UMW News BureauRick Bass, award-winning environmental writer will read selected works at the fall semester's first "Dances with Words," the university's acclaimed series. By Wally Feldt Award-winning writer and wilderness advocate Rick Bass will be featured at the first installment of the University of Montana Western’s acclaimed “Dances with Words” series. Bass is scheduled to read Thursday, Sept. 10, 2009 at 7:30 p.m. in “The Cup,” the university’s coffee shop located on the lower level of the Swysgood Technology Center. Bass is the author of 23 books including nonfiction nature writing, essay collections, short story collections, novellas and novels, and numerous articles in national publications. In 2006, Rocky Mountain News chose “The Lives of Rocks” as a Best Book of the Year. His stories have also been awarded the Pushcart Prize and O. Henry Award and were included the “The Best American Short Stories.” His autobiography “Why I Came West” was a finalist for the 2008 National Book Critics Circle Award. Bass graduated from Utah State University in 1979 with a degree in petroleum geology. He was working in Jackson, Miss. as a gas and oil geologist when he began writing short stories on his lunch breaks. In 1987, he moved to the Yaak Valley of Montana where he still lives with his wife and two daughters. Montana Western’s English department sponsors the Dances with Words series, which is funded by the university and local patrons and features visiting writers and poets. The fall series received additional support through a $1,000 “Opportunity Grant” from Humanities Montana.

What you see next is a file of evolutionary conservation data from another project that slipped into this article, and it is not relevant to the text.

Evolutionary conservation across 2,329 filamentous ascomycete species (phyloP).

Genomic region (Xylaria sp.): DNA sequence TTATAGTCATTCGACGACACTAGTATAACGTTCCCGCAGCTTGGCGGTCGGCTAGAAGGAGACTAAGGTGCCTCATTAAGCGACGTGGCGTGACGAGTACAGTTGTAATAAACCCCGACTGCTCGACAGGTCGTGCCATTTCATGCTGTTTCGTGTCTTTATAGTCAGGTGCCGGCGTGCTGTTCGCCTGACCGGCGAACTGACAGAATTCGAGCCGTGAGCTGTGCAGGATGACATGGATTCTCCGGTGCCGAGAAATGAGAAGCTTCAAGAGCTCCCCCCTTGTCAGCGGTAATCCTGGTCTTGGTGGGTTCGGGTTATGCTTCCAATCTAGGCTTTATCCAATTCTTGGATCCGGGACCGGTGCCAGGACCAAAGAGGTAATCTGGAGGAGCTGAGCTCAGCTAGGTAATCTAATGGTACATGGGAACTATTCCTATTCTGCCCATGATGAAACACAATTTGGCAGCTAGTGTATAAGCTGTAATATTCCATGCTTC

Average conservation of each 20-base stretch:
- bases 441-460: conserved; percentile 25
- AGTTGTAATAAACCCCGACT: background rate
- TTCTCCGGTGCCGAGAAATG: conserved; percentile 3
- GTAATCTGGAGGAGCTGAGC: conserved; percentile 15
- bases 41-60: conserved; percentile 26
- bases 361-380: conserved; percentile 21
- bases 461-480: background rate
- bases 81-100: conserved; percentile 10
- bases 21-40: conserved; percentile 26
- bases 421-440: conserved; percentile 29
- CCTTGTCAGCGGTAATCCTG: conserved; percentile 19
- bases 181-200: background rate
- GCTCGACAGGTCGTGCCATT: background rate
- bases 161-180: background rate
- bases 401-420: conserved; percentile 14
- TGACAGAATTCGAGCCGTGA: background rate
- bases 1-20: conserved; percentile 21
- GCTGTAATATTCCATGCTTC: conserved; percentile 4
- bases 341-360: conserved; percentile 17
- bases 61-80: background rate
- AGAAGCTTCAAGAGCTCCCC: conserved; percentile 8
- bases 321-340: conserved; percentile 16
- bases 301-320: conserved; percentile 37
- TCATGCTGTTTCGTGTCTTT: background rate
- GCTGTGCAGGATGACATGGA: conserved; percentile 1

Montana Western’s remarkable differences are featured in 30-second radio and TV spots airing in March, April, May and June 2013 and feature UMW's four Carnegie Professors of the Year. Click here to view the spot.
It's really the best way to decide which college or university is right for you. Click here to set up a visit today. And, oh by the way, we have a special gift for you just for stopping by.
We’d like to tell you more about our remarkable university. Just click here and we’ll send you information right away.
While most students entering college struggle with the decision of what to do with their futures, Mitch Jessen always knew what he wanted.
One of the most shocking moments of Berett Rosenkrance's life came upon her return as a sophomore to the Montana Western campus.
For Brandon Brown, the transition from urban western Washington to Montana Western was like playing basketball: natural.
Amanda Kortum, a cellular molecular biology major, is already making a name for herself in her field.
English major Kaitlin Ens counts five published articles to her name. For Ens, it's only the beginning of a promising career.